Curly Parsley 1 bu
Golden Beets with Greens 1 bu
Green Savoy Cabbage 1 hd
Red Kale 1 bu
Arugula 1 bu
Dill 1 bu
Alaska Bloom Potatoes 3 lb
Apples 2 lb
Lettuce* 1 hd
In the Small Box
Rolled Oats 2 lb
Corn 4 ears
Green Cabbage 1 hd
Green Kale 1 bu
Lettuce* 1 hd
* From River Run Farm, Sequim
About Celery Root
“You can’t tell a book by its cover” goes the proverb. It couldn’t be more true in the case of celery root, aka celeriac or knob celery. On the outside, it looks like something from outer space. On the inside, it is a luscious cream color that also tastes fantastic prepared in a variety of ways.
If you come from Europe, or lived there for any length of time, celery root is no stranger to you. It has been a common cultivar there since the 17th century. Celerie remoulade is a classic cold French salad. The root is peeled and grated, soaked in diluted lemon juice or acidulated water, then dressed in a mustardy mayonnaise.
A simple and delicious favorite local way to eat celery root is roasted, perhaps as part of a roasted root medley. It cooks quicker than carrots or beets, so either roast it alone, or remove it early. Brush pieces with olive oil and sprinkle with salt and pepper before placing on a cookie sheet in a high oven (400°F). Watch it carefully to prevent burning.
Celery root is related to celery, but has been a distinct species since the time of the ancient Greeks. It’s a perfect substitute for starchier veggies, such as potatoes, and it has only 30 calories per serving and is an excellent source of dietary fiber. You can boil and mash it, grill it, cut it into long strips and French-fry it, or grate it raw onto a green salad. Add it to soups, stews or casseroles.
Peel it with a paring knife rather than a vegetable peeler because the outer layer can be fibrous. It’s worth every effort, because its flavor is so unique and delicate.
Celery root contains many anti-oxidants that possess anti-cancer properties and in particular may offer protection from colon cancer. It is a very good source of vitamin K that improves bone mineralization and protects against neurological damage to the brain. The root is also a very good source of essential minerals, such as phosphorus, iron, calcium, copper, and manganese. Further, it contains some of valuable B-complex vitamins and also provides moderate amounts of vitamin C.
Leek, Celery Root & Apple Soup
1 Tbsp. unsalted butter
1 Tbsp. olive oil, plus more for serving
2 large cloves garlic, sliced
1 rib celery, sliced
1 small onion, sliced
6 cups sliced leeks, white and light green parts
4 cups chicken or veggie stock
2 apples, peeled, cored and cut into 2” pieces
2 sprigs thyme
1 medium celery root, peeled and cut into 2” chunks
3/4 cup heavy cream or whole milk
Salt and white pepper, to taste
Parsley for garnish
Melt butter and oil in a large saucepan over medium heat. Add garlic, celery and onion and cook until onion is translucent. Reduce heat to low and add leeks. Cook, covered, until soft.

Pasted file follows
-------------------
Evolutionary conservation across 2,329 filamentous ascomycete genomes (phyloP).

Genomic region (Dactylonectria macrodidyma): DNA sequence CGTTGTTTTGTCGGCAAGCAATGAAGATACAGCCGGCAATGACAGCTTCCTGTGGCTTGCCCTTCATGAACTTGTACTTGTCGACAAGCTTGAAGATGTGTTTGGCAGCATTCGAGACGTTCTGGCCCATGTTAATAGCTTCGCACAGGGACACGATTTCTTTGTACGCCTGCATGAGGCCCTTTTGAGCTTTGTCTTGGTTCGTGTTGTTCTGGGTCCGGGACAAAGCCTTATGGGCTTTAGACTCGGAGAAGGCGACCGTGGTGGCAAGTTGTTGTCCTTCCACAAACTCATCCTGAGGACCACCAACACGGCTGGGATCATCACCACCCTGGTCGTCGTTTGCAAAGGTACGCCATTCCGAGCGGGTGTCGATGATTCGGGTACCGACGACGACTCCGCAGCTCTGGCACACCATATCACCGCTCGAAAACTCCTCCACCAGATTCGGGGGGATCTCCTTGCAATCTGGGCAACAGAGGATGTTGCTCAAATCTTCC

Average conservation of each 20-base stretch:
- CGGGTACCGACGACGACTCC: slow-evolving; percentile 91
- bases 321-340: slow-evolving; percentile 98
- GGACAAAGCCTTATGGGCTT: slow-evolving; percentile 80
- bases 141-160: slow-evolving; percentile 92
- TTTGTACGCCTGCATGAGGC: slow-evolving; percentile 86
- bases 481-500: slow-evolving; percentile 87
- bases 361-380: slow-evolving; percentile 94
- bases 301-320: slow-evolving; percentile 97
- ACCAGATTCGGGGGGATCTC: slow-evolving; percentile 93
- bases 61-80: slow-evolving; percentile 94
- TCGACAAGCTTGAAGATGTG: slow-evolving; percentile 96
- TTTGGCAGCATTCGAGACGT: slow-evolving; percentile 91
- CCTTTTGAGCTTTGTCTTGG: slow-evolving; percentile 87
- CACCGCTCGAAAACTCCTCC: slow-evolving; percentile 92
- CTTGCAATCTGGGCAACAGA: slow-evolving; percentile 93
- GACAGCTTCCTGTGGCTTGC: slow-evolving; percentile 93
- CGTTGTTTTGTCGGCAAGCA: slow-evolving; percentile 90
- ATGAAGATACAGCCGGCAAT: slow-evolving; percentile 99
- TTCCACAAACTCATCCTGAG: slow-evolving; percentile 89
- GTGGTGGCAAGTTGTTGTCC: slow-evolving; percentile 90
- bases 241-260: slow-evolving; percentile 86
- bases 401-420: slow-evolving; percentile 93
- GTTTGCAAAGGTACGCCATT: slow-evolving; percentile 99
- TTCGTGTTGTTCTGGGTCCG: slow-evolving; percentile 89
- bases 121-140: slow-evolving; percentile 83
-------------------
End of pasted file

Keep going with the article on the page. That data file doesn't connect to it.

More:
Add stock, 1 cup water, apples, thyme and celery root. Bring to a boil. Reduce to simmer and cook until celery root is tender. Remove from heat.
Discard thyme. Puree soup, in batches, if necessary. Add cream and season with salt and pepper. Serve with a drizzle of olive oil and garnish with parsley sprigs.
Beet greens are more nutritious than the beets themselves! They have almost twice the potassium of beet roots and high amounts of beta carotene, an important antioxidant that helps fight numerous diseases. They also have good amounts of protein, phosphorus, and zinc, and are a great source of fiber. Packed with antioxidants, they’re high in vitamin B6, magnesium, copper, and manganese, and low in fat and cholesterol.
To store beets, separate the leaves from the root, leaving an inch or two of the stems. Remove any leaves that are damaged before storing the tops in a loosely wrapped plastic bag or a clean wet dish towel in the crisper section of the refrigerator, for no more than a few days. Roots should also be stored similarly—if left in the crisper unwrapped, they will quickly dehydrate and become soft.
Great ways to use fresh dill
- Add sparkle to a tuna sandwich.
- Enhance a cold gazpacho soup.
- Mix ¼ cup fresh dill with ¼ cup vinegar, 1 tsp. sugar, ½ tsp. salt, ¼ tsp. black pepper, and 2 Tbsp. olive oil. Add 2 sliced cucumbers, 1 cup sliced red onion, and 2 cut-up tomatoes. Toss, and let stand at least 15 minutes before serving.
- Got a favorite pureed carrot soup recipe? Be sure to garnish it with some delicate dill fronds for a treat that’s not only tasty, but visually appealing.
- Dill with salmon is a marriage made in heaven. Add finely chopped garlic, too!
- Add to Greek green salads, with romaine, sliced scallions and crumbled feta.
- Next time you make sourdough bread, throw in some olives and dill.
- Finely chop ½ cup dill and mix with 2-3 Tbsp. butter, salt, and pepper. For an incredible roasted chicken, use a spoon to get it under the skin of the breasts, thighs, and legs, and massage it around the meat. Stuff some into the cavity of the chicken with some lemon slices and garlic.
- Add to potato soup, or potato salad with lemon and green onion.
- Add to cole slaw, omelets, lentil dahl, borscht.
- Make dill sauce with 1/2 cup plain yogurt or sour cream, 1.5 Tbsp. Dijon-style mustard, 1 Tbsp. lemon juice, and 2 tsp. chopped, fresh dill. Chill before serving.